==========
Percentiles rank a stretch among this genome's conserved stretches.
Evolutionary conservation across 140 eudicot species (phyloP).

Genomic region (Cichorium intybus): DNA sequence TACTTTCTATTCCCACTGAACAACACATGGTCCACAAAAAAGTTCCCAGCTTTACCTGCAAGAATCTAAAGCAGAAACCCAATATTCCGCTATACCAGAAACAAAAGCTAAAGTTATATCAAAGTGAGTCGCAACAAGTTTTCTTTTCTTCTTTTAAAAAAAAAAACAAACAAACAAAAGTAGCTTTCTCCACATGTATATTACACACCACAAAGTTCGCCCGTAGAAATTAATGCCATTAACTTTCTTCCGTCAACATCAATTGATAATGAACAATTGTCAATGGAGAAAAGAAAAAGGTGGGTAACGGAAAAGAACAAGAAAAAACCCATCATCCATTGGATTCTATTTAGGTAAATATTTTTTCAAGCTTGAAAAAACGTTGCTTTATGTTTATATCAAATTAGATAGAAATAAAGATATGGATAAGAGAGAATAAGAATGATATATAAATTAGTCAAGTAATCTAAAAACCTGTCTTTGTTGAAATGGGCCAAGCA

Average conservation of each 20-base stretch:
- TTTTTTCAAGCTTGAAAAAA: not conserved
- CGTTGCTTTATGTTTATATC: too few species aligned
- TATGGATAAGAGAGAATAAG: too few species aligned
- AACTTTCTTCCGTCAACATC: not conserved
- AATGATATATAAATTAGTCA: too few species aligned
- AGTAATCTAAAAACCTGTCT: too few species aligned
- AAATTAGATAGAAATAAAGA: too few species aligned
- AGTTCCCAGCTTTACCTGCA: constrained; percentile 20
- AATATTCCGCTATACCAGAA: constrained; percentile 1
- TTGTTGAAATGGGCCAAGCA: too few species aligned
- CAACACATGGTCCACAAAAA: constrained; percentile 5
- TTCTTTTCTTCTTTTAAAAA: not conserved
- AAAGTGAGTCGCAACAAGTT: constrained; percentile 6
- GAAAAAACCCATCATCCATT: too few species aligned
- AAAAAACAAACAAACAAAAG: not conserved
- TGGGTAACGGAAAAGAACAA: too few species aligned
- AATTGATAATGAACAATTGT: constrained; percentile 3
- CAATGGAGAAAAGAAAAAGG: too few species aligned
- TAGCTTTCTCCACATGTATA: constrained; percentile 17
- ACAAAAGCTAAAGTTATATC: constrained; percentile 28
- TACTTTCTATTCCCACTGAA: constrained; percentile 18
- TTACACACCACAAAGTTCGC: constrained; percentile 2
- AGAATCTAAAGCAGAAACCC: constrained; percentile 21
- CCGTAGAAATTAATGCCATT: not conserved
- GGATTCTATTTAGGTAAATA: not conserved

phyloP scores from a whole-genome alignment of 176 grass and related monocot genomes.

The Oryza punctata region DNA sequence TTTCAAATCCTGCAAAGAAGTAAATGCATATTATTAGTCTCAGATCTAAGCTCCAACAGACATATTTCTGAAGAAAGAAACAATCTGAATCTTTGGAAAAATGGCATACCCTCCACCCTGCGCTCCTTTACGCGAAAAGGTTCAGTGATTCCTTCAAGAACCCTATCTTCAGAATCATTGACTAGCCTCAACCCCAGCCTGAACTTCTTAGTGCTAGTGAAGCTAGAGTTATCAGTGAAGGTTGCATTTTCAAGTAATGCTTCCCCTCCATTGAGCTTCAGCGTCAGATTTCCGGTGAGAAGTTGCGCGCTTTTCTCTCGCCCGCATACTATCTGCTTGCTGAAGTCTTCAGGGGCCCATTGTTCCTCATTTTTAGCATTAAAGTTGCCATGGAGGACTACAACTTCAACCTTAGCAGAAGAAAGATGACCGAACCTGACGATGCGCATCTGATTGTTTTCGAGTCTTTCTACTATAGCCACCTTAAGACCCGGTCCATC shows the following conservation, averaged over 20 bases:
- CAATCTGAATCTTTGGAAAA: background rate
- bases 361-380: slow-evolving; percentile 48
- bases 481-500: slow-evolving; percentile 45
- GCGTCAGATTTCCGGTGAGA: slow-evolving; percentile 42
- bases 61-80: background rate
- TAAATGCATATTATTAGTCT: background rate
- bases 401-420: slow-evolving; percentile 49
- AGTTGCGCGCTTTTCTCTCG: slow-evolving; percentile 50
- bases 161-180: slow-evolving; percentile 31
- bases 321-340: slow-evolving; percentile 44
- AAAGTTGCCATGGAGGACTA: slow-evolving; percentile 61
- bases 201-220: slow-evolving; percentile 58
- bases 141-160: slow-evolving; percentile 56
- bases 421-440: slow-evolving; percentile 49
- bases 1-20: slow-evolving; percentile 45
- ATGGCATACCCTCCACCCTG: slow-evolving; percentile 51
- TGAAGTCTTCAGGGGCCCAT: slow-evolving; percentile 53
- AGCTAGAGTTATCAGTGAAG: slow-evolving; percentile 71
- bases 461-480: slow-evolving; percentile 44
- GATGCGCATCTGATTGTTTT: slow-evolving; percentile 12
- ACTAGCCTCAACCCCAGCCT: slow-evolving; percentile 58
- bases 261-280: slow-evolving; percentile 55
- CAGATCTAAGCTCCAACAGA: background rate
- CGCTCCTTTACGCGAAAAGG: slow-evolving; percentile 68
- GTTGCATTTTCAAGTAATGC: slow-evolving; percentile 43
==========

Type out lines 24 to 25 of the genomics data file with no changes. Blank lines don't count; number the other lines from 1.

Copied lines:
- ACAAAAGCTAAAGTTATATC: constrained; percentile 28
- TACTTTCTATTCCCACTGAA: constrained; percentile 18